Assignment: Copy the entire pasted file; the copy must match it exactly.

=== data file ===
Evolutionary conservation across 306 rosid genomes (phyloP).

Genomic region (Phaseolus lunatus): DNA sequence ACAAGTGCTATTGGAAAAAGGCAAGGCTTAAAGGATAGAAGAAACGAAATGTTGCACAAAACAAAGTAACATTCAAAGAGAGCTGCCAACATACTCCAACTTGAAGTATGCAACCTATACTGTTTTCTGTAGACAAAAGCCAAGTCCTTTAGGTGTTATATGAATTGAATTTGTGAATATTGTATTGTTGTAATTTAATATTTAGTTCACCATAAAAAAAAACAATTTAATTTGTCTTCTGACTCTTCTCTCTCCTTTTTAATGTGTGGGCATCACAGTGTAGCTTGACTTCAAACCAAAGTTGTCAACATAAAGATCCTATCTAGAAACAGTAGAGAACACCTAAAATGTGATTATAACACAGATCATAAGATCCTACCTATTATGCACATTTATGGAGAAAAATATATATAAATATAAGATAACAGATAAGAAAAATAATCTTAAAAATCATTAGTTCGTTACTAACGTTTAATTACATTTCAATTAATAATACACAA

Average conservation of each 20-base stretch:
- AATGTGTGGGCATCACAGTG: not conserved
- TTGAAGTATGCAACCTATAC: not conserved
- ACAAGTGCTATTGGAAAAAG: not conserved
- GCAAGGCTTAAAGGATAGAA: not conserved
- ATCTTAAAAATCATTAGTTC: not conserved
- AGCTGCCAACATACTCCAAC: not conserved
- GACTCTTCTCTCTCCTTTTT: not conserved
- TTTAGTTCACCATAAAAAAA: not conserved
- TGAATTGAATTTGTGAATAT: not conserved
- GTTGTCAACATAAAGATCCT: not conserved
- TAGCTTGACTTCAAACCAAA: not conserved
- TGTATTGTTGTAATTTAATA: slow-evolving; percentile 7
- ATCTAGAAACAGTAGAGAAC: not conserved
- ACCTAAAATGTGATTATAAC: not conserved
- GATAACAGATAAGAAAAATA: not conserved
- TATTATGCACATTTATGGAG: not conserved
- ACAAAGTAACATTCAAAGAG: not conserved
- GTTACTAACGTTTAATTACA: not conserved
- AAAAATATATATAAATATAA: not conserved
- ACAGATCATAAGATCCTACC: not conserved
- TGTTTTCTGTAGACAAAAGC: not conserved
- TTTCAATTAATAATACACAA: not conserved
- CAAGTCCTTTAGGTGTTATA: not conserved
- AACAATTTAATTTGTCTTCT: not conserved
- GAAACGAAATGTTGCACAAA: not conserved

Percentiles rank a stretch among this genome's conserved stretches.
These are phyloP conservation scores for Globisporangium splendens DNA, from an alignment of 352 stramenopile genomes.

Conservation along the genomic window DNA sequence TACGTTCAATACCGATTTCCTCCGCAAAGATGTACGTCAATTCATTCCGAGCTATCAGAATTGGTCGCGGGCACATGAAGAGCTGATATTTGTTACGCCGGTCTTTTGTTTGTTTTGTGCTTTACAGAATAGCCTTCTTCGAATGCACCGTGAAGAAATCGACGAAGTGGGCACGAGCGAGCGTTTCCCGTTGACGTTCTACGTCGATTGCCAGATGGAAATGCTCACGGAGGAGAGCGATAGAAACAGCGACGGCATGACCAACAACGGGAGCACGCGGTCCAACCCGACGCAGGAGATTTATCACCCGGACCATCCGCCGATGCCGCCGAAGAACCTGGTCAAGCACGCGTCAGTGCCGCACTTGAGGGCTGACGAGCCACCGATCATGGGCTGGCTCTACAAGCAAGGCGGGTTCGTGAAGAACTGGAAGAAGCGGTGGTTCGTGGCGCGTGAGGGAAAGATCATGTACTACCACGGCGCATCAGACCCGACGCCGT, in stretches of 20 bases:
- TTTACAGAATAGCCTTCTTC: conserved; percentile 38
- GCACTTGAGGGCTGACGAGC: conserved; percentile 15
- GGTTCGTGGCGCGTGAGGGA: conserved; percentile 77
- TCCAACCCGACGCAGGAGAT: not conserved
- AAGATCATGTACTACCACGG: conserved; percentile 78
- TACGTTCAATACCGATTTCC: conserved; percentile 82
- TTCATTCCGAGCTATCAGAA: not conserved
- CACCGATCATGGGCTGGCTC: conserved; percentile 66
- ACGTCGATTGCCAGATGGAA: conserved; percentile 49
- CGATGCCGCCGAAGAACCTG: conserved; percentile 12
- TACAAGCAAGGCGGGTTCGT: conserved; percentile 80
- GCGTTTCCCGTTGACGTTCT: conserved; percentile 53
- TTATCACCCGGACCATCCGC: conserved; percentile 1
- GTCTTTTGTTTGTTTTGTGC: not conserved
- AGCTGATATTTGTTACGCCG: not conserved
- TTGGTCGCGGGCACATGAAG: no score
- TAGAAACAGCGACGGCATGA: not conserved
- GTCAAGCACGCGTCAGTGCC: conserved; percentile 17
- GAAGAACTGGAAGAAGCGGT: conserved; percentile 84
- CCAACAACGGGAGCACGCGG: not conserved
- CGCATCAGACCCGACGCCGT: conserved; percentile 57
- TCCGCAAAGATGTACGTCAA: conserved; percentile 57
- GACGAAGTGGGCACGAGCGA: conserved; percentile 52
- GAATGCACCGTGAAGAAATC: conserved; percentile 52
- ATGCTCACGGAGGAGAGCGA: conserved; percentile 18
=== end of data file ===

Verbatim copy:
Evolutionary conservation across 306 rosid genomes (phyloP).

Genomic region (Phaseolus lunatus): DNA sequence ACAAGTGCTATTGGAAAAAGGCAAGGCTTAAAGGATAGAAGAAACGAAATGTTGCACAAAACAAAGTAACATTCAAAGAGAGCTGCCAACATACTCCAACTTGAAGTATGCAACCTATACTGTTTTCTGTAGACAAAAGCCAAGTCCTTTAGGTGTTATATGAATTGAATTTGTGAATATTGTATTGTTGTAATTTAATATTTAGTTCACCATAAAAAAAAACAATTTAATTTGTCTTCTGACTCTTCTCTCTCCTTTTTAATGTGTGGGCATCACAGTGTAGCTTGACTTCAAACCAAAGTTGTCAACATAAAGATCCTATCTAGAAACAGTAGAGAACACCTAAAATGTGATTATAACACAGATCATAAGATCCTACCTATTATGCACATTTATGGAGAAAAATATATATAAATATAAGATAACAGATAAGAAAAATAATCTTAAAAATCATTAGTTCGTTACTAACGTTTAATTACATTTCAATTAATAATACACAA

Average conservation of each 20-base stretch:
- AATGTGTGGGCATCACAGTG: not conserved
- TTGAAGTATGCAACCTATAC: not conserved
- ACAAGTGCTATTGGAAAAAG: not conserved
- GCAAGGCTTAAAGGATAGAA: not conserved
- ATCTTAAAAATCATTAGTTC: not conserved
- AGCTGCCAACATACTCCAAC: not conserved
- GACTCTTCTCTCTCCTTTTT: not conserved
- TTTAGTTCACCATAAAAAAA: not conserved
- TGAATTGAATTTGTGAATAT: not conserved
- GTTGTCAACATAAAGATCCT: not conserved
- TAGCTTGACTTCAAACCAAA: not conserved
- TGTATTGTTGTAATTTAATA: slow-evolving; percentile 7
- ATCTAGAAACAGTAGAGAAC: not conserved
- ACCTAAAATGTGATTATAAC: not conserved
- GATAACAGATAAGAAAAATA: not conserved
- TATTATGCACATTTATGGAG: not conserved
- ACAAAGTAACATTCAAAGAG: not conserved
- GTTACTAACGTTTAATTACA: not conserved
- AAAAATATATATAAATATAA: not conserved
- ACAGATCATAAGATCCTACC: not conserved
- TGTTTTCTGTAGACAAAAGC: not conserved
- TTTCAATTAATAATACACAA: not conserved
- CAAGTCCTTTAGGTGTTATA: not conserved
- AACAATTTAATTTGTCTTCT: not conserved
- GAAACGAAATGTTGCACAAA: not conserved

Percentiles rank a stretch among this genome's conserved stretches.
These are phyloP conservation scores for Globisporangium splendens DNA, from an alignment of 352 stramenopile genomes.

Conservation along the genomic window DNA sequence TACGTTCAATACCGATTTCCTCCGCAAAGATGTACGTCAATTCATTCCGAGCTATCAGAATTGGTCGCGGGCACATGAAGAGCTGATATTTGTTACGCCGGTCTTTTGTTTGTTTTGTGCTTTACAGAATAGCCTTCTTCGAATGCACCGTGAAGAAATCGACGAAGTGGGCACGAGCGAGCGTTTCCCGTTGACGTTCTACGTCGATTGCCAGATGGAAATGCTCACGGAGGAGAGCGATAGAAACAGCGACGGCATGACCAACAACGGGAGCACGCGGTCCAACCCGACGCAGGAGATTTATCACCCGGACCATCCGCCGATGCCGCCGAAGAACCTGGTCAAGCACGCGTCAGTGCCGCACTTGAGGGCTGACGAGCCACCGATCATGGGCTGGCTCTACAAGCAAGGCGGGTTCGTGAAGAACTGGAAGAAGCGGTGGTTCGTGGCGCGTGAGGGAAAGATCATGTACTACCACGGCGCATCAGACCCGACGCCGT, in stretches of 20 bases:
- TTTACAGAATAGCCTTCTTC: conserved; percentile 38
- GCACTTGAGGGCTGACGAGC: conserved; percentile 15
- GGTTCGTGGCGCGTGAGGGA: conserved; percentile 77
- TCCAACCCGACGCAGGAGAT: not conserved
- AAGATCATGTACTACCACGG: conserved; percentile 78
- TACGTTCAATACCGATTTCC: conserved; percentile 82
- TTCATTCCGAGCTATCAGAA: not conserved
- CACCGATCATGGGCTGGCTC: conserved; percentile 66
- ACGTCGATTGCCAGATGGAA: conserved; percentile 49
- CGATGCCGCCGAAGAACCTG: conserved; percentile 12
- TACAAGCAAGGCGGGTTCGT: conserved; percentile 80
- GCGTTTCCCGTTGACGTTCT: conserved; percentile 53
- TTATCACCCGGACCATCCGC: conserved; percentile 1
- GTCTTTTGTTTGTTTTGTGC: not conserved
- AGCTGATATTTGTTACGCCG: not conserved
- TTGGTCGCGGGCACATGAAG: no score
- TAGAAACAGCGACGGCATGA: not conserved
- GTCAAGCACGCGTCAGTGCC: conserved; percentile 17
- GAAGAACTGGAAGAAGCGGT: conserved; percentile 84
- CCAACAACGGGAGCACGCGG: not conserved
- CGCATCAGACCCGACGCCGT: conserved; percentile 57
- TCCGCAAAGATGTACGTCAA: conserved; percentile 57
- GACGAAGTGGGCACGAGCGA: conserved; percentile 52
- GAATGCACCGTGAAGAAATC: conserved; percentile 52
- ATGCTCACGGAGGAGAGCGA: conserved; percentile 18